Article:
The direction Georgia’s headed inThe most recent NDI polling showed a decline in the direction the country was heading. Though not the direct cause by any means, the growing sense that Georgia is going in the wrong direction was likely an enabling factor for the protests that erupted in June and have continued through July in Tbilisi. The CRRC-NDI survey has tracked the direction people think the country is headed over the last decade. While numerous factors affect people’s perceptions of where the country is going, a number of events including elections and the devaluation of the Georgian Lari against the US Dollar appear to show up in CRRC-Georgia and the National Democratic Institute’s data. This blog provides an overview of how views of the direction the country is headed in have changed over time.
Attitudes toward politicians are related to evaluations of institutional performanceHow citizens evaluate the performance of the state is often a reasonable proxy for its performance. In Georgia, evaluations of public institutions are mixed. While a number of social and demographic variables are associated with people’s perceptions of state performance, so too are people’s attitudes towards political parties and politicians. This shows once again how politics is personalized in Georgia.
Internal Displacements’ Impact on Attitudes towards Gender RelationsAs a result of the conflicts in the 1990s and in 2008 in Abkhazia and the Tskhinvali Region/South Ossetia, nearly 6 percent of Georgia’s population is internally displaced. Previous studies have suggested that internal displacement from conflict can alter attitudes towards gender relations, and specifically perceptions of women’s household authority, tolerance of domestic violence, and attitudes towards women earning money.
Optimism Regarding EU membership is decreasingGeorgia is not a candidate for membership in the European Union (EU), but the government has the stated goal of joining the EU when the country is ready for it. According to the Knowledge of and Attitudes towards the EU in Georgia survey (EU Survey) CRRC-Georgia conducted in spring 2019 for Europe Foundation, 71% of the population of Georgia would vote for EU membership if a referendum were held tomorrow. Only 10% would vote against it and 7% would not vote at all. While support for joining the EU is clearly high, people are increasingly pessimistic about how long it will take Georgia to join.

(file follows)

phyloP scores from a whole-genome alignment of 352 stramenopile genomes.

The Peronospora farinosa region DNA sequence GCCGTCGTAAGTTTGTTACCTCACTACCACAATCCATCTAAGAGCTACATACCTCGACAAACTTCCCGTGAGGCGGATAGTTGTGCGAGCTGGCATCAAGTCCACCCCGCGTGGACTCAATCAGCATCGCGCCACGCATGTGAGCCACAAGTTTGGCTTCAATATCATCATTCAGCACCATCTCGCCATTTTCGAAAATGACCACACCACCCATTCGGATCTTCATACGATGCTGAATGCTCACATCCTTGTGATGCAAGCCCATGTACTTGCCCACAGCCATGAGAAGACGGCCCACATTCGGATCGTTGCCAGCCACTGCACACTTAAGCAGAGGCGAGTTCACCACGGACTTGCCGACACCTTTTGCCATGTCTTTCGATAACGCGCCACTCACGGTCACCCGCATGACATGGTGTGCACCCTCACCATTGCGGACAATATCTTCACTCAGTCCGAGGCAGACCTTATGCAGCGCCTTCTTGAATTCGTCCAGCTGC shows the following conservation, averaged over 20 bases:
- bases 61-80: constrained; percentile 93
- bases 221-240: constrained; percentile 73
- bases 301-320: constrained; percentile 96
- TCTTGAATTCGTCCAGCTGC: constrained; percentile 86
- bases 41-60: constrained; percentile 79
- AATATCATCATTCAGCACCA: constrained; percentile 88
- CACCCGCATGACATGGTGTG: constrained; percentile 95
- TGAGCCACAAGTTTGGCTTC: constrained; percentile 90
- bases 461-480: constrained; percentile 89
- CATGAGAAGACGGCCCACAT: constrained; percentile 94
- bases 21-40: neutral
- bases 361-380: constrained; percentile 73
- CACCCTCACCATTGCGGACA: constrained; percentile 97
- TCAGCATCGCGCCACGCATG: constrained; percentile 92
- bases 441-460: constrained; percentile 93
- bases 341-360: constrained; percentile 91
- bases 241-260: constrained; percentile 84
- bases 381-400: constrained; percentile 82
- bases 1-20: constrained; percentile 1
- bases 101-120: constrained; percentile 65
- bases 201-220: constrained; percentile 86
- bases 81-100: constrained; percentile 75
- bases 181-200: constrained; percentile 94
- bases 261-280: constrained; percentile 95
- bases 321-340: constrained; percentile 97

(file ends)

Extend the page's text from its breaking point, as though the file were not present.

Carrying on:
Who believes Georgia will regain its territorial integrity?Territorial integrity is frequently cited by Georgians as one of the most important national issues, but the relative salience of Georgia’s territorial conflicts has declined since the 2008 Georgian-Russian war. Evidence from the 2013 Caucasus Barometer suggests that there is a high level of uncertainty about when or if the conflicts will be resolved and that there is little public support for any type of settlement involving less than the full restoration of Georgia’s territorial integrity (such as high levels of autonomy for Abkhazia or a confederation state).
Appointment of Supreme Court Justices: What people in Georgia know and think about the processIn the beginning of September 2019, the High Council of Justice provided a list of 20 Supreme Court Justice candidates to the Parliament of Georgia for approval. In September-November 2019 parliament conducted the hearing process for candidates, and on December 12th 2020 14 candidates were appointed to Supreme Court. The Georgian media covered the process extensively.
But, what does the public in Georgia know about the process of appointment of the Supreme Court Justices, and what is their attitude towards the newly appointed justices and judicial institutions? A phone survey conducted on January 30 - February 10, 2020 suggests that people in Georgia are divided between trusting and distrusting judicial institutions...
War in Nagorno-Karabakh went unnoticed for a quarter of Georgians
The recent war in Nagorno-Karabakh resulted in thousands of deaths and the displacement of tens of thousands. Yet despite there being a brutal war near its borders, many in Georgia were unaware of the conflict.
Data from the Caucasus Barometer survey indicate that awareness of the conflict’s existence increased shortly after the war in 2020 compared to 2013, but only slightly. In 2013, when the Nagorno-Karabakh conflict was ‘frozen’, 66% of Georgians reported they had heard of it. Around a third of the population was not aware of it. In December of 2020, shortly after the 44-day long war, 74% of Georgians reported they had heard of it. A whole quarter (26%) of the population, meanwhile, was not aware of military operations between the country’s two direct neighbours.